There are three degrees of sprains, no matter the location.  Grade 1 is usually a pull of the ligament with maybe some micro tears, but the overall ligament is still intact. Healing occurs in about 1-3 weeks and return to sport is pretty quick.  Grade 2 sprains are more partial tears that require immobilization for 2-6 weeks with a walking boot or cast.  It is important to address them sooner than later as they will continue to be painful since there is usually a tear.  Grade 3 ligament sprains are a complete rupture of the ligament and are normally treated like a fracture (broken bone) with immobilization with a cast or a boot for up to 6-8 weeks due to the severe instability created from the injury.

There are schools of thought that believe you need to try to treat sprains with immediate mobilization and range of motion. I have found in my practice that patient respond and recover better with an initial period of immobilization for a period that is correlated with the grade of injury.  Initial motion tends to continue to disrupt the injury more and creates a delay in the recovery. Weight bearing with a boot or cast is dependent on the degree of the injury and the symptoms. So it is not uncommon for a patient to be in a walking boot for up to 4 weeks with a grade 2 sprain before it is stable enough to return to a regular shoe.  Once the ligament has been given enough time to heal and continue through the 2nd phase of healing (healing phase), then it can be transitioned to an ankle brace and rehabilitation can begin.  I cannot stress enough the importance of physical therapy and rehabilitation to provide complete healing of the sprain.  Physical therapy is vital in providing instruction and guidance on strengthening, balance training, gait retraining and improving functional performance after an ankle sprain.  Failure to completed or partake in physical therapy and rehabilitation once immobilization is completed will result in a delay in proper functional performance and even increases the risk of reinjury due to weakness of the neighboring muscles and lack of neurological biofeedback for the body to prevent another injury.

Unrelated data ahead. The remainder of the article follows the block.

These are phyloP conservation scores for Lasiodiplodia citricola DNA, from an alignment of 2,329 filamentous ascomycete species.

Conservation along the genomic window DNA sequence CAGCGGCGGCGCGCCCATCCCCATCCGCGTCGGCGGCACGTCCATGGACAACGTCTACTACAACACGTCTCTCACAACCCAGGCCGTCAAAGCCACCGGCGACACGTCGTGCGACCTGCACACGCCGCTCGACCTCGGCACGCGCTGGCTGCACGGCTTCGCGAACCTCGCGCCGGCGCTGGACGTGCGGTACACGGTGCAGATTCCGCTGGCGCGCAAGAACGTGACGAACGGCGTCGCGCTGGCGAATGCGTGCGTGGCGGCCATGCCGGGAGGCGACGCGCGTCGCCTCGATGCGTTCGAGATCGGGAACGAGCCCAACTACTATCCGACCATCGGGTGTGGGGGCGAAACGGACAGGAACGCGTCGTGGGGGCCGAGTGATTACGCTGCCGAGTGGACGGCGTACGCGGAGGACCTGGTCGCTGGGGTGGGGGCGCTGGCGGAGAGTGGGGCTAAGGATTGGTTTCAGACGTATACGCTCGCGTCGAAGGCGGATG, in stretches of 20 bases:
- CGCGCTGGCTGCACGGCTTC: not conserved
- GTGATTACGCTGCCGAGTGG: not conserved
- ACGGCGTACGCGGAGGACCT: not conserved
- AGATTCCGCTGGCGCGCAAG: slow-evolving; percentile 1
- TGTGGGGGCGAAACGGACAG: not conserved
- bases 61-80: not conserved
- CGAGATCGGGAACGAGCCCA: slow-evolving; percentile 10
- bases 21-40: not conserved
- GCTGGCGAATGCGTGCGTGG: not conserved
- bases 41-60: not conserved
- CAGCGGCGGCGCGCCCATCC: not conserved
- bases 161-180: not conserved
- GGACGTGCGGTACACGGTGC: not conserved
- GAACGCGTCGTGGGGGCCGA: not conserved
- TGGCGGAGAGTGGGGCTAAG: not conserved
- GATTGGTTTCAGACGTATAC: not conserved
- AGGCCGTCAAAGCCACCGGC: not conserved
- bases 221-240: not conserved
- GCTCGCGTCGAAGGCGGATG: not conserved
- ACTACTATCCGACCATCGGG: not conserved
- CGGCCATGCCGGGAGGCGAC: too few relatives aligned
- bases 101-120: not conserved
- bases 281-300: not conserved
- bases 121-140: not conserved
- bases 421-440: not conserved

It is never a good time to get injured. It is inconvenient, creates temporarily changes of our lifestyle, changes our ability to work and play and is an overall hassle. However, not addressing the issue can lead to longer functional issues and pain that can go on for a number of months or even years. Even to the extent that the instability and pain caused by the lack of attention to the injury may lead to the need for surgical intervention, which makes one’s recovery and inconvenience even longer.  So, it is best to address the issue sooner than later.  As an athlete, you cannot perform at 100% if you have something that is weighing you down and only allowing you to perform at 75%.